Savannah city leaders are moving forward with a plan that could create a municipal broadband network in the coastal Georgia city.
What’s curious about the move is it comes on the heels of an announcement by Comcast that it will bring a super-high-speed network to Savannah beginning later this year.
The company’s Comcast Business division revealed in March that it will begin construction of a fiber-optic network in the third quarter of the year to bring download speeds of up to 10 gigabits per second to businesses, colleges and government agencies.
“This investment puts Savannah squarely on the map as a city that can offer businesses the best technology available today,” said Alex Horwitz, vice president of public relations for Comcast South. “We are finding that companies looking to expand or relocate are increasingly making technology infrastructure a chief consideration.”
But Savannah leaders have contracted with Magellan, a broadband planning and consulting firm, to examine the possibility of building its own fiber-optic network to serve many of the same types of facilities. A press release from Magellan says the company will study expansion “to improve broadband for municipal operations, businesses, education, healthcare, community anchors, public safety and residents.”
Magellan, which has helped plan more than 200 fiber-optic networks across the U.S., said it will create a “state of broadband” report for the city and work with city leaders to “examine the financial feasibility of creating an enhanced and more extensive broadband network for the city of Savannah.”
Watchdog attempted to ascertain how much the city is paying in consulting fees to Magellan, but the Savannah city manager’s office didn’t return a call with that information.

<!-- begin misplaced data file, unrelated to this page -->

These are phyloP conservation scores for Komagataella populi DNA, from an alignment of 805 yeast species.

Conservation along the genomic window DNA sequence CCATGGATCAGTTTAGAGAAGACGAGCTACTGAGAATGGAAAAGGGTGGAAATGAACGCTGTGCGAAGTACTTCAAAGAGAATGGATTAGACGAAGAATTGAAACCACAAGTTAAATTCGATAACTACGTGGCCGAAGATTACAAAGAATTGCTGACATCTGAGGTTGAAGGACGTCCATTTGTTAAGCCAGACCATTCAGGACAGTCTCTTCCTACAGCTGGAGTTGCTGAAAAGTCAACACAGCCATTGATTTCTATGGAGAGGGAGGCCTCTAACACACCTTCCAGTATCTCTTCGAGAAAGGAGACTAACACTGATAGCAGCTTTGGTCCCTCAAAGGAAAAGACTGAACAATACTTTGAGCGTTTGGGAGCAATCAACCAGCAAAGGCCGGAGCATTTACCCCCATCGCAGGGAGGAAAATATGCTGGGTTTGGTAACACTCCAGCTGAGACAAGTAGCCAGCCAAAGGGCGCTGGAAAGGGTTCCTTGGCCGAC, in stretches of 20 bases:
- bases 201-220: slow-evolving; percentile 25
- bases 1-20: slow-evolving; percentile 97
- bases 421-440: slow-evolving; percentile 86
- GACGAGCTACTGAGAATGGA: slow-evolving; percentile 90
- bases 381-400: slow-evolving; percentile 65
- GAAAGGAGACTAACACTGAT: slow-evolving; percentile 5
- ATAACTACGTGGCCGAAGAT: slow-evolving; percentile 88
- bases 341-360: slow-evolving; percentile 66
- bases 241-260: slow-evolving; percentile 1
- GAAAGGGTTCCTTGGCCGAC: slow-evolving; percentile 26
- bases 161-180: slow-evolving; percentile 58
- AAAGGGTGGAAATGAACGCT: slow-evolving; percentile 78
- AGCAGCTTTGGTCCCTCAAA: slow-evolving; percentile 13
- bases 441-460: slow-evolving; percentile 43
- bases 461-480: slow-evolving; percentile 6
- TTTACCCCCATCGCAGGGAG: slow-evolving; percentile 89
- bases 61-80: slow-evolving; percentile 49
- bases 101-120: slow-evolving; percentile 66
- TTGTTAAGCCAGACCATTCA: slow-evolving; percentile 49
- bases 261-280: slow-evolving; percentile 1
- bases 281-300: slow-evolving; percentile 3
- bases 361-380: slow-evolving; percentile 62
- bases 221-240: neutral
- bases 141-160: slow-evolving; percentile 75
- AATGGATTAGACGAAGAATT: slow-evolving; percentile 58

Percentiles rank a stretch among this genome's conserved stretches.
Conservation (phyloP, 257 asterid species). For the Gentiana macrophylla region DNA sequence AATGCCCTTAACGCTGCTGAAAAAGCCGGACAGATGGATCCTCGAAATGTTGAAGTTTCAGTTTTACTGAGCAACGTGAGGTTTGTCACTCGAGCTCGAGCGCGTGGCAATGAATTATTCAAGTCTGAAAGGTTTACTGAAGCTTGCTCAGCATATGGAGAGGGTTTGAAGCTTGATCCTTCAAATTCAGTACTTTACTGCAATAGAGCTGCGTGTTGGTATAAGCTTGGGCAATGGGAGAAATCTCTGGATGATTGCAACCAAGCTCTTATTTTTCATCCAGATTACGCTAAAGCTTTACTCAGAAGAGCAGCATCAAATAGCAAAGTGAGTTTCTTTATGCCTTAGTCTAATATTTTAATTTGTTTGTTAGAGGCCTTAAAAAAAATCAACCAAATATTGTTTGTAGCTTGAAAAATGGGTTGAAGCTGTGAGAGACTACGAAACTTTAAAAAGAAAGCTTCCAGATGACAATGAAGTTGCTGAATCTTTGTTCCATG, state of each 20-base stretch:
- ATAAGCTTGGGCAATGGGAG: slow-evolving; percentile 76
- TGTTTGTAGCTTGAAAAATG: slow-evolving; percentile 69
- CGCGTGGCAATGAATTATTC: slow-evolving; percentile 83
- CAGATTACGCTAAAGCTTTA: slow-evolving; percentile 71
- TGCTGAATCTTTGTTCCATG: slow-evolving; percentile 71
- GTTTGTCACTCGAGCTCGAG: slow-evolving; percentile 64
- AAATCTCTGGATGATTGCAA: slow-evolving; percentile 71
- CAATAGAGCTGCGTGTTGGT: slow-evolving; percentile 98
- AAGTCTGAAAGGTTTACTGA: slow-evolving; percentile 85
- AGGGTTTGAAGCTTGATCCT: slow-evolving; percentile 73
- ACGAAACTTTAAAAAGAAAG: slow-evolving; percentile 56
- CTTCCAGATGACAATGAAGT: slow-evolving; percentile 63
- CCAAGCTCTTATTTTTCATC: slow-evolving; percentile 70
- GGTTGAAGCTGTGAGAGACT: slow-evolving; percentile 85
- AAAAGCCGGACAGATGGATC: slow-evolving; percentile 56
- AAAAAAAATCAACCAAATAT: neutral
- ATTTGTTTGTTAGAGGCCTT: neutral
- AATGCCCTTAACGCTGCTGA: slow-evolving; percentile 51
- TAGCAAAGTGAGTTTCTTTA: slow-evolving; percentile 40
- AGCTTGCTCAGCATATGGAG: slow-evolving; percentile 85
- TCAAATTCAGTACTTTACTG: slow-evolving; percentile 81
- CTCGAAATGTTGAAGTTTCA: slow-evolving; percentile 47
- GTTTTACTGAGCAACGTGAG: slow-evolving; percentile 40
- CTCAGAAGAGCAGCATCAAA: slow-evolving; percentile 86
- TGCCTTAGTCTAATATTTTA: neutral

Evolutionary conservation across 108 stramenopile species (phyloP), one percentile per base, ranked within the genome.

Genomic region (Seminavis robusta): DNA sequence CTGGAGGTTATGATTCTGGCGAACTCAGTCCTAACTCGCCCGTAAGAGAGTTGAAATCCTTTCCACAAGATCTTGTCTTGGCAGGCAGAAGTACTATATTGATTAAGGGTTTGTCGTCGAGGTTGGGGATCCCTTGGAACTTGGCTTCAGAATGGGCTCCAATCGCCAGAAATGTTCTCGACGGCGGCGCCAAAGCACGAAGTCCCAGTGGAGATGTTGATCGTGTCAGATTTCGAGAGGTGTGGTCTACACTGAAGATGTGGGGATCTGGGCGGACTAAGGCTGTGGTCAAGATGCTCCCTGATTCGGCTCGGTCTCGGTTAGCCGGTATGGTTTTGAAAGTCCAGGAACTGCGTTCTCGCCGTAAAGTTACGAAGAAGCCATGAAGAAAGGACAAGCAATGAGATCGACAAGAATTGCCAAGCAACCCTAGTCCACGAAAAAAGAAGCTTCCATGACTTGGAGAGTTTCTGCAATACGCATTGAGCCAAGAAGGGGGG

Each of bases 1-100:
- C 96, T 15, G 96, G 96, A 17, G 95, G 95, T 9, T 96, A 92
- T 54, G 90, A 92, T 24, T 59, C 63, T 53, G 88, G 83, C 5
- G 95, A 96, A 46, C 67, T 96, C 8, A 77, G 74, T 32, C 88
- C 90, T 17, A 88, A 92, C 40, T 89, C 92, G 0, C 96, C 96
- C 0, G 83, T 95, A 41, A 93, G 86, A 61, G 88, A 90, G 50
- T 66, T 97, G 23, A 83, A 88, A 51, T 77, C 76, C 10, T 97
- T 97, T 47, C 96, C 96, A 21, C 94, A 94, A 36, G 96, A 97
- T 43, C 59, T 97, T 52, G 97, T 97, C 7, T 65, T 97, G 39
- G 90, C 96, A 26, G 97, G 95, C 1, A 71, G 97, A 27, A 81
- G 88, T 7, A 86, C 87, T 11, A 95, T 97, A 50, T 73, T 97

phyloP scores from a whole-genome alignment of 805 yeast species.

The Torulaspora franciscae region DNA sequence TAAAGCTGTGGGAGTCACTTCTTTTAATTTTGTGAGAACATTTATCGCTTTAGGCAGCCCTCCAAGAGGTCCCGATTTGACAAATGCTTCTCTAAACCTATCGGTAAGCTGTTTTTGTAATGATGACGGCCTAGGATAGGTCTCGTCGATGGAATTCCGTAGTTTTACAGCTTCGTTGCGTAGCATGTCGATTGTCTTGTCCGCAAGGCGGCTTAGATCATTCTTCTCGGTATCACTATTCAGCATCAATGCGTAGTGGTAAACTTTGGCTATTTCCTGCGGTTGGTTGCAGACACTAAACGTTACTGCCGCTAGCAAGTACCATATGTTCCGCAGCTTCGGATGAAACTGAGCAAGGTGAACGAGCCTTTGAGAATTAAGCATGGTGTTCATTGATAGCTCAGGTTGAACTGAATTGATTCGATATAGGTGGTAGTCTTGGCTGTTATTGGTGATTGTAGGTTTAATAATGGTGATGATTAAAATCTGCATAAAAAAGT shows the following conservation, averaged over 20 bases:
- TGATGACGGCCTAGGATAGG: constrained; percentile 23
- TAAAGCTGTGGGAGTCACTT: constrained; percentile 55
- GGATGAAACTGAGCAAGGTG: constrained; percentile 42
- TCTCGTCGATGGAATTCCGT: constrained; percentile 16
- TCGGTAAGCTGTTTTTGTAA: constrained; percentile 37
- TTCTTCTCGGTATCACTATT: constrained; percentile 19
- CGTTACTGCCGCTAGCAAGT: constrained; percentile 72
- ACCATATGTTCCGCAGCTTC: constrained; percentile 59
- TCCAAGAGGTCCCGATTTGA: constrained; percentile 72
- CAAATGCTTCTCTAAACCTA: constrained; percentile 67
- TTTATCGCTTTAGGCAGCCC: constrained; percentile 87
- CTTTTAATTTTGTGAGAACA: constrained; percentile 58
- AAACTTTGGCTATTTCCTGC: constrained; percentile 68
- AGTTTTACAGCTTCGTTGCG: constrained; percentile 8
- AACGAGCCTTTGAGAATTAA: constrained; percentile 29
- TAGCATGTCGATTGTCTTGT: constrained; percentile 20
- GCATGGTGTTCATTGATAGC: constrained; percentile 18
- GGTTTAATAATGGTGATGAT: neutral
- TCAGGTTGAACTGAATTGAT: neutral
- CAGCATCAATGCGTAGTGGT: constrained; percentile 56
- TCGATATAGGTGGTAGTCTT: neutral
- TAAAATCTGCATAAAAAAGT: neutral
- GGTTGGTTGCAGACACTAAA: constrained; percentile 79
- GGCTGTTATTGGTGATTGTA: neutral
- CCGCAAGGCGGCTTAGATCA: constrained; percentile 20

Meanwhile, Savannah city leaders showed little interest last year in a plan by Chris Miller, founder of Illuminomics, a technology and economic strategy company, to build a high-speed network created by a cooperative of public and private dues-paying members to serve the Broughton Street area.
Miller asked the council for seed money in the $82,000-to-$165,000 range to get the project off the ground. He said the project would enhance economic growth and internet access for schools.
In 2012, the Savannah City Council held a public hearing about Comcast after many residents complained about the quality of service.
David Williams, president of the Taxpayers Protection Alliance, told Watchdog.org that “if they really think they’re going to get better service from the government, they’re crazy.”
He said he understands that city leaders are frustrated, but that should spur a more open, honest conversation with local telecommunications providers, not the development of a plan to build a government network with tax dollars.
“You’re asking all the taxpayers to pay for a service that only a small percentage of them will use,” Williams said.
Comcast offers a similar ultra-high-speed service in Atlanta. Horwitz said Savannah was chosen as the second market for the service in Georgia because of its strong business climate and economic growth.
“Bringing some of the nation’s fastest speeds to Savannah reinforces this city as a destination of choice for businesses looking for the most advanced technology available,” he said.
AT&T, which also offers internet in Savannah, is now quickly expanding its GigaPower gigabit-capable service across the country, although it hasn’t included Savannah in those plans — yet.
Savannah Mayor Eddie DeLoach, who took office this year, told local TV station WTOC the city needs to plan and design a system now to compete economically over “the next 15 years.”
DeLoach didn’t return a call from Watchdog.
“We got to have fiber optic if we are going to have anyone from the film industry or [Savannah College of Art and Design] or these engineering places, we got to have high-speed internet. We got to have the broadband,” he told WTOC.
That sentiment makes Williams chuckle.
“I like how they talk about the film industry. We need more taxpayer money so we can give more taxpayer money to Hollywood,” he said. “It’s a city that’s addicted to subsidies.”